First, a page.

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Accurate quantum state estimation via “Keeping the experimentalist honest”

Bob has a black-box, with the label "V-Wade", which he has been promised prepares a qubit which he would like to know the state of. He asks Alice, who happens also to be an experimental physicist, to ...
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Can the time direction of wave function collapse be reversed?

The laws of physics are invariant under CPT transformations reversing time, inverting space and flipping charges. Almost so. The collapse of the wave function is the odd man out. Can the time ...
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How does a state vector be projected onto an eigenspace after measurement

In http://en.wikipedia.org/wiki/Measurement_in_quantum_mechanics#Degenerate_spectra, it is said that If there are multiple eigenstates with the same eigenvalue (called degeneracies),..., The ...
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8answers
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Schrodinger's dead cat when the evidence is destroyed

In the classic (and morbid) Schrodinger's Cat thought experiment, we imagine putting a cat into a box with a vial of poison which will be triggered by a quantum detectors. We set up a radioactive ...
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Quasiparticles in Bohmian mechanics

My questions are about de Broglie-Bohm "pilot wave" interpretation of quantum mechanics (a.k.a. Bohmian mechanics). Do quasiparticles have any meaning in Bohmian mechanics, or not? Specifically, is ...
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Trying to understand the EPR paradox

So I keep reading all these articles on the EPR paradox, and I follow them pretty easily right up until it gets to the most important matter. Assuming you are trying to measure x and y spin, ...
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328 views

Mixed state after measurement

I'm looking at Section 2.4.1 of Nielsen and Chuang's Quantum Computation and Quantum Information were they derive the density operator versions of the evolution and measurement postulates of quantum ...
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575 views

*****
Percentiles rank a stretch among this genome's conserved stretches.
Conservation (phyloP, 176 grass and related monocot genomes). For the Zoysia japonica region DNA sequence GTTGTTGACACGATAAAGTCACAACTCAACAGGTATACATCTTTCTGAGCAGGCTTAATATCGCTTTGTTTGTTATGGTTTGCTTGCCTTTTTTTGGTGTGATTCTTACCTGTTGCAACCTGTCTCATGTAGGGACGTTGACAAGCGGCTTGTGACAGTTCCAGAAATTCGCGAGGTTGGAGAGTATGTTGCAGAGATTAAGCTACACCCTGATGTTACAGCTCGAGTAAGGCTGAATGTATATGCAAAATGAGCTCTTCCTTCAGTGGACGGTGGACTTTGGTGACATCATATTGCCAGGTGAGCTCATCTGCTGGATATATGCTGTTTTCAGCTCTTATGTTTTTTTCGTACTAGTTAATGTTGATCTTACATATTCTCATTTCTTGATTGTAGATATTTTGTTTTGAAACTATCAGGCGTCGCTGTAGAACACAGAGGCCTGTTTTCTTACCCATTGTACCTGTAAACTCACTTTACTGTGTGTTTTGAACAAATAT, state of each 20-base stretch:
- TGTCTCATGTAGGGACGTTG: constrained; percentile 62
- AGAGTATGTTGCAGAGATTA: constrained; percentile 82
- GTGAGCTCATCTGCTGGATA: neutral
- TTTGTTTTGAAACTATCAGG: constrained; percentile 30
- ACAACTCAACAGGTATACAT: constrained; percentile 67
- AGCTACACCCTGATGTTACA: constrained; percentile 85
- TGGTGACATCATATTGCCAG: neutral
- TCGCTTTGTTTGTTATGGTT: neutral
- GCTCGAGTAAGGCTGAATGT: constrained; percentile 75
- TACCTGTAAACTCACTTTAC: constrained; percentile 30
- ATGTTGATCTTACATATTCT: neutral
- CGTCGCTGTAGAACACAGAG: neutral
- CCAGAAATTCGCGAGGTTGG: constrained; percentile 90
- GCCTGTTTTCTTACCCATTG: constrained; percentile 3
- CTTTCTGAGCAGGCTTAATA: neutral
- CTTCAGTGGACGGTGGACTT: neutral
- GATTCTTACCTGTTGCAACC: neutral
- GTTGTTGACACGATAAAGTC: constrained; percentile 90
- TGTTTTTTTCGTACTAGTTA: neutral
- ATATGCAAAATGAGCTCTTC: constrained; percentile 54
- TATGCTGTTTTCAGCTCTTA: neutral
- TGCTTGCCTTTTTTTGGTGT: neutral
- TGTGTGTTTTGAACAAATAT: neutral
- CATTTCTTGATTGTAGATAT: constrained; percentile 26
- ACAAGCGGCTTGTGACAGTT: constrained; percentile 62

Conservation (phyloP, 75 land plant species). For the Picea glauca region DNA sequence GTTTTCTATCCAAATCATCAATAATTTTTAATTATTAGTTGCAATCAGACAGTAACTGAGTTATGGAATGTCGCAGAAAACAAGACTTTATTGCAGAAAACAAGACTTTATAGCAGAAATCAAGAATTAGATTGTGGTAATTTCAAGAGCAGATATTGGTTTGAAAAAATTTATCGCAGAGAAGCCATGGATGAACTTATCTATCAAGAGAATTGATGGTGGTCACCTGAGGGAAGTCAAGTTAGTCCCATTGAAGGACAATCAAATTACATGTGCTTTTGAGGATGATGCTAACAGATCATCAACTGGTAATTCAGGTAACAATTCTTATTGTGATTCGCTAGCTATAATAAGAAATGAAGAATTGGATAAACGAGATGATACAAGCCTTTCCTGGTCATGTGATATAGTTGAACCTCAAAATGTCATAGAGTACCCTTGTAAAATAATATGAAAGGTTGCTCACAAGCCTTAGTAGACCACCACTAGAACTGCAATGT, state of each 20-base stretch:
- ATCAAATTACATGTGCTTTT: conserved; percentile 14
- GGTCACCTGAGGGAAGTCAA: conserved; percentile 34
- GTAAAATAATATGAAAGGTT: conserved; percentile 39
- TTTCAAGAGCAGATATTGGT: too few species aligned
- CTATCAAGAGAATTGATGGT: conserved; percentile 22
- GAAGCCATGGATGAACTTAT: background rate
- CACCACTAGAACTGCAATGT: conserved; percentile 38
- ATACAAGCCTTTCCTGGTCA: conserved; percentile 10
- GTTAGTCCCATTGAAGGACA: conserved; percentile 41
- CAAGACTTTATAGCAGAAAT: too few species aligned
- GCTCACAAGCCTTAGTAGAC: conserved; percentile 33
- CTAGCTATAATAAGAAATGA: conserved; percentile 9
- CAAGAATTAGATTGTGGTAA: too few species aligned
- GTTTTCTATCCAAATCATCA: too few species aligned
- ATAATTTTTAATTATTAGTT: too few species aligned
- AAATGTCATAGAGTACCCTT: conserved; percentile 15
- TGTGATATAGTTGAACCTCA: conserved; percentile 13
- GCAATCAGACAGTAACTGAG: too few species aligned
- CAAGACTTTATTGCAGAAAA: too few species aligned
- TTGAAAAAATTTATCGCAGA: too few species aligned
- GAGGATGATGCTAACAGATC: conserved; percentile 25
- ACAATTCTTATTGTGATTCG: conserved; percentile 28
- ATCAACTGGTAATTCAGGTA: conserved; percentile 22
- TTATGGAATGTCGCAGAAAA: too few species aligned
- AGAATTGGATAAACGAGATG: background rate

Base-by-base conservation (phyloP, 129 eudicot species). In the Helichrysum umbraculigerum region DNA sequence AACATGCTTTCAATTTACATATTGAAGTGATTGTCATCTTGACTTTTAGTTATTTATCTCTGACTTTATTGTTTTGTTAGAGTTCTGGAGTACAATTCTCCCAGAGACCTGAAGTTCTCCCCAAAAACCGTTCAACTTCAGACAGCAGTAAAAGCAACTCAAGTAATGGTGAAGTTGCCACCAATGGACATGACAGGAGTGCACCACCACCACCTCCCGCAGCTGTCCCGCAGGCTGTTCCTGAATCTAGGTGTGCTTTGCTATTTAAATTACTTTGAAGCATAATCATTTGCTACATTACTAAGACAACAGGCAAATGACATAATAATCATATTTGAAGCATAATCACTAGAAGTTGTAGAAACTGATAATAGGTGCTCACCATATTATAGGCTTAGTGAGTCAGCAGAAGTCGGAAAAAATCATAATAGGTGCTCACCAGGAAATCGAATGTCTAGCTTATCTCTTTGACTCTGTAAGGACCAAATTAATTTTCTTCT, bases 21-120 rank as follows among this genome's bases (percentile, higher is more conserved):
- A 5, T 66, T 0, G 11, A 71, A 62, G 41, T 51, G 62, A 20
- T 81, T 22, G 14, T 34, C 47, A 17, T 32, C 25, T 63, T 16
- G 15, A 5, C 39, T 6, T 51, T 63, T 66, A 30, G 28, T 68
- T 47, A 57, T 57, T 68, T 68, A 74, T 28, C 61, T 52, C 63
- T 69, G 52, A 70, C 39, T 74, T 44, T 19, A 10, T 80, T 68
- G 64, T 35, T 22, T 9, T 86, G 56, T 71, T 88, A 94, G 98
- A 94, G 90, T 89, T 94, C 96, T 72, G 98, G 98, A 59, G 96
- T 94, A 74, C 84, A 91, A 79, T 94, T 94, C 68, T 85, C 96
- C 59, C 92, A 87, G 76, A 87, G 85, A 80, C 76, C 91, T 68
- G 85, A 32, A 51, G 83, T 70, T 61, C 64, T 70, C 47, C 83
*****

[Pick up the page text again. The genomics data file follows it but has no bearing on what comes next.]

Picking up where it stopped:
Defining Measurement in Quantum Mechanics

I should begin by saying that I am a total newbie when it comes to Quantum Mechanics. Therefore my question might sound metaphysical to people who know their stuff. So please forgive. What I am ...
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How could a particle be isolated to avoid decoherence?

The question aims to this issue : if there is some technological arrangement (or action) to take over the particle/system in order to keep it in a coherent state, then the field, (force or whatever) ...
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519 views

The measure problem in the anthropic principle

The anthropic principle is based upon Bayesian reasoning applied to the ensemble of universes, or parts thereof, conditioned upon the existence of conscious observers. That still leaves us with the ...
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462 views

Measuring the magnitude of the magnetic field of a single electron due to its spin

Is it possible to measure the magnitude of the magnetic field of a single electron due to its spin? The electron's intrinsic magnetic field is not dependent upon the amount of energy it has does it? ...
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3answers
269 views

Knowing when wavefunction collapses

So I learned that after a measurement of, lets say the position of the wavefunction of a particle is made, if another measurement of the position of the particle is made right away, you should get the ...
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Measuring the spin of a single electron

Is it possible to measure the spin of a single electron? What papers have been published on answering this question? Would the measurement require a super sensitive SQUID, Superconductive Quantum ...